Monkstown banish bitter memories at AIG Munster Senior Cup final

Monkstown closed the book on 12 months of heartbreak as they claimed their provincial pennant with victory in the AIG Munster Senior Cup final at Cork Golf Club.

Munster’s Barton Shield representatives at Carton House next month for the AIG All Ireland Cups and Shields finals will also be from the Rebel county after Cork landed the provincial scratch foursomes title at Little Island on Saturday.

Both Cork and Monkstown have claimed national titles before but for the latter, it has been more than 50 years away from the business end of the Senior Cup.

National champions in 1954 and 1963, Monkstown booked their return ticket by edging past Ballybunion in the semi-finals and then Castletroy in Saturday evening’s Munster decider.

They won both contests 3-2 in the five-man singles matchplay format, backed by huge support from their yellow-clad fellow members.

Nick Moore had beaten Ballybunion’s Peter Sheehan on the 19th hole to seal his club’s passage to the Munster final and a year on from losing 3-2 to Limerick, they were staring another heartbreak in the face as Castletroy’s Andrew McCormack and Mark Campbell took the opening rubbers over Moore and Donal McDonnell to continue their good form having beaten Waterford Castle 3-2 in their semi.

Martin Poucher, originally from Limerick and in his first season with Monkstown having moved to Cork from Dublin, began the fightback, the former Castle clubman beating Jack Ryan 6&5.

Eoghan Long then recorded a similar win over Cian Daly, which left youngest team member Sean Desmond needing to seal his match with Castletroy’s Cian O’Donnell.

Their tie went to the 18th, Desmond in trouble in the trees before an excellent recovery shot to 15 feet from the hole and putt to inside a foot clinched the point.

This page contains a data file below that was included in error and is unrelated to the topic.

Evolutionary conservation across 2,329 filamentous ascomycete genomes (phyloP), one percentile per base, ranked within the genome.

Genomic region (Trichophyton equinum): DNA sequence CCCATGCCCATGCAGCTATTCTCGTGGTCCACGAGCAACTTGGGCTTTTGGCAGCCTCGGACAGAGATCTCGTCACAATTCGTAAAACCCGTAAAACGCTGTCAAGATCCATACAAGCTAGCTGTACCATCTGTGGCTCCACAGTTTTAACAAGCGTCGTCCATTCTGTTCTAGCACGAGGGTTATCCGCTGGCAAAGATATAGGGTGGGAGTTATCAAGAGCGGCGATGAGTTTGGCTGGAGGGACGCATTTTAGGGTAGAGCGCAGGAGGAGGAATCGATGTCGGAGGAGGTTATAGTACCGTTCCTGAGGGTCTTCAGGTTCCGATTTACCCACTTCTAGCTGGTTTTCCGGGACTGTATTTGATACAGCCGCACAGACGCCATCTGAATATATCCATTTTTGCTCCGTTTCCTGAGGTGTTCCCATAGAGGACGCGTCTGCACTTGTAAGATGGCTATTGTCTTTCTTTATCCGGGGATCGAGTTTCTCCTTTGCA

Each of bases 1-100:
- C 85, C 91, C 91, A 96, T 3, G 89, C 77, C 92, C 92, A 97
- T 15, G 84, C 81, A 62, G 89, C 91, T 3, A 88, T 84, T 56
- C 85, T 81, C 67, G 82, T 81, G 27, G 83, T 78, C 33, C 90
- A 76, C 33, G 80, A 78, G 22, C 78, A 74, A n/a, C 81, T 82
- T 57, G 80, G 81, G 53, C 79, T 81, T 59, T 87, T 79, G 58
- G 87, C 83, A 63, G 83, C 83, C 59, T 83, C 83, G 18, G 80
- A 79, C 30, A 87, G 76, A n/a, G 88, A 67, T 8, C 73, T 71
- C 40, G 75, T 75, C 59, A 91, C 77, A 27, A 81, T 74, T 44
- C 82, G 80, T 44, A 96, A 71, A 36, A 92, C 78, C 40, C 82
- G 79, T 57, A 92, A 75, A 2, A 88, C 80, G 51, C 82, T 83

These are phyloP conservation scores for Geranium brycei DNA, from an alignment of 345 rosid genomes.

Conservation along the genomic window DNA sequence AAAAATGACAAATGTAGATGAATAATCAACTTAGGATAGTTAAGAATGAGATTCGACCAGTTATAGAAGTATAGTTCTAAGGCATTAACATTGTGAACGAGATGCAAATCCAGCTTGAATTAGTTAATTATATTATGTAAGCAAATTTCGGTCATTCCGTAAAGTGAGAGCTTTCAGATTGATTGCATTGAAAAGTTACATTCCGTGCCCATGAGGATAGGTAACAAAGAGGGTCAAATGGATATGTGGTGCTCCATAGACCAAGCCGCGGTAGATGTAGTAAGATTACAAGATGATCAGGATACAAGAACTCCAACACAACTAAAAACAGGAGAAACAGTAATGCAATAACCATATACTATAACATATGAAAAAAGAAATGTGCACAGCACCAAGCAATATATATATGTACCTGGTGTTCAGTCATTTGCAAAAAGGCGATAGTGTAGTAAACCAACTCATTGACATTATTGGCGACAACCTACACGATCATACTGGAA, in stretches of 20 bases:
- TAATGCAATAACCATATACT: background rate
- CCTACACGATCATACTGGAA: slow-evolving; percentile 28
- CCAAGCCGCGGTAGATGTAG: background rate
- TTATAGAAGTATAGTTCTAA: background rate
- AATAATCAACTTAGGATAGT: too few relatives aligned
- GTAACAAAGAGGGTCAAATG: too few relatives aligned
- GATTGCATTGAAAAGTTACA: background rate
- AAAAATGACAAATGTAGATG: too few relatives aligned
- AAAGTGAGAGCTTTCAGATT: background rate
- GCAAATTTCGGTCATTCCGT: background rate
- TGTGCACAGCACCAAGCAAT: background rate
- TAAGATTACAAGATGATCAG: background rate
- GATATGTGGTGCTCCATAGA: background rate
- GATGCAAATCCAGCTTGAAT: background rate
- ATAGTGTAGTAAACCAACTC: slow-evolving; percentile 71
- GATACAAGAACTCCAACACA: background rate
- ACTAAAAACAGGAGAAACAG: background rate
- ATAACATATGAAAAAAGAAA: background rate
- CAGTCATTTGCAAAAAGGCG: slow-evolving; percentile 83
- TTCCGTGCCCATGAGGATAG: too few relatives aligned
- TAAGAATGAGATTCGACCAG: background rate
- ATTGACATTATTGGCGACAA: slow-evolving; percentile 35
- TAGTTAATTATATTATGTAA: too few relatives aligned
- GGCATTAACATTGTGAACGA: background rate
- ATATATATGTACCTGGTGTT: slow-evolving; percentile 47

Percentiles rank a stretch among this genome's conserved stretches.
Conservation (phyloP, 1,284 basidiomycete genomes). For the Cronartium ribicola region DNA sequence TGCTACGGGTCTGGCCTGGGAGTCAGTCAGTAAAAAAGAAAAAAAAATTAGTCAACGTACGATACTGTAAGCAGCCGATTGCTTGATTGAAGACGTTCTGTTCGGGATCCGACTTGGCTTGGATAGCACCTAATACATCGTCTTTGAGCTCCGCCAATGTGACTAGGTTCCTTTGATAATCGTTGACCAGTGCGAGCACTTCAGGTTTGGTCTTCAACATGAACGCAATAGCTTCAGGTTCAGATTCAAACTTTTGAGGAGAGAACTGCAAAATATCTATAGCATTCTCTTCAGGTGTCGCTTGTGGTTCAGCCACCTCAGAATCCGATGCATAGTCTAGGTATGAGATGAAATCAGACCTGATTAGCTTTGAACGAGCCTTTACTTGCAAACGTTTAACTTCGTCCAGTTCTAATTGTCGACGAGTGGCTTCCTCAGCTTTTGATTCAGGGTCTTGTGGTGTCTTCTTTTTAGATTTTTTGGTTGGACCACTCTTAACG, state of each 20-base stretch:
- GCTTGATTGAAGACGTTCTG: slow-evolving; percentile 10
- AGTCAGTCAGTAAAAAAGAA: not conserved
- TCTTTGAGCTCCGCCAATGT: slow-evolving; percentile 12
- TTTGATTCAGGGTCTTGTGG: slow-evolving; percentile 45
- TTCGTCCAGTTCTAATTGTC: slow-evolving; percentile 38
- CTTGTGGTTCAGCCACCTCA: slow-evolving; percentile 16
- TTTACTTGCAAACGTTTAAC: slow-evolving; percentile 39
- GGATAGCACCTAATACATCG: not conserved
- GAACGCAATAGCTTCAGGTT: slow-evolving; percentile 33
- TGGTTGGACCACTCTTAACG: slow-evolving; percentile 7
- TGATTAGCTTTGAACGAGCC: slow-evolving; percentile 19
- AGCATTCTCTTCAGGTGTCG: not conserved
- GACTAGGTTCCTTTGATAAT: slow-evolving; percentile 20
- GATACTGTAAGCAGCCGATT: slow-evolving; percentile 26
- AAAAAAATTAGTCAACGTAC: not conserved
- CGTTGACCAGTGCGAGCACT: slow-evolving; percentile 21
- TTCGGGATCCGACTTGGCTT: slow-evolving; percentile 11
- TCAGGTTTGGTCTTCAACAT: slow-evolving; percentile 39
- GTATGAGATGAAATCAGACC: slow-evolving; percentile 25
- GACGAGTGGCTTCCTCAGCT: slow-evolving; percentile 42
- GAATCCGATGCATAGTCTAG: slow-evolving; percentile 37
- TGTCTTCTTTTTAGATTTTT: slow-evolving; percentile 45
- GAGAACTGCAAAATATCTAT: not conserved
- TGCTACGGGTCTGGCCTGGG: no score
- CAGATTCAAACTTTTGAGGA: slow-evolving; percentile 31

Team manager Pat O’Keeffe, the former Cork Constitution coach and president, who won his own rugby-related tussle with a Castletroy outfit managed by former Munster Heineken Cup winner Ian Dowling, recognised the narrow margins involved in Monkstown’s pennant success.

“We could have won 5-0 or lost 3-2 in both rounds, it was one of those days,” O’Keeffe said.

“We probably played better than both Ballybunion and Castletroy on the day but they both fought like tigers. We have a very well balanced team, they can all win points and they’re a good mix. They played brilliantly all day.

“Our short game was very good and it added up to a very good team performance.

“To lose last year in the final, 3-2, was heartbreaking. To come out of the Cork section is always difficult and for us to do that last year was a big deal.

“So to come out two years in a row has been an unbelievable achievement. We were so proud of winning in Cork last year, it was just massive in terms of realising we were good enough. We’ve got Martin Poucher in this year and he’s been a huge addition. We had huge support, it was incredible, the club really buys into it and it’s important to us. It was worth that point.”

If Monkstown had supporters to thank then so too did Cork, who credited home advantage on their Little Island layout for helping secure a return to a first Barton Shield national semi-finals since 2013.

Cork, five-time title winners, the most recent of which was in 1990, had beaten old foes Limerick in the semi-final on Saturday morning, Mark Ford and Brian Kelleher beating Pat Murray and Mike Reddan while Gary O’Flaherty and John Hickey overcame Mike O’Kelly and Justin Kehoe for a four-hole combined victory.

Tramore had 2014 AIG Senior Cup-winning team members Paul Flynn and Chris Butler but were missing a third in Robin Dawson, who was returning from Ireland’s Home International hat-trick win in Scotland.

They had nevertheless beaten Tralee by five holes in their semi-final but Cork proved too strong in the final, taking an early lead in both matches and not looking back for a seven-hole aggregate victory.

Ford and Kelleher beat Declan King and Flynn by four holes, while Gary O’Flaherty and John Hickey defeated Butler and John Mitchell by three holes.


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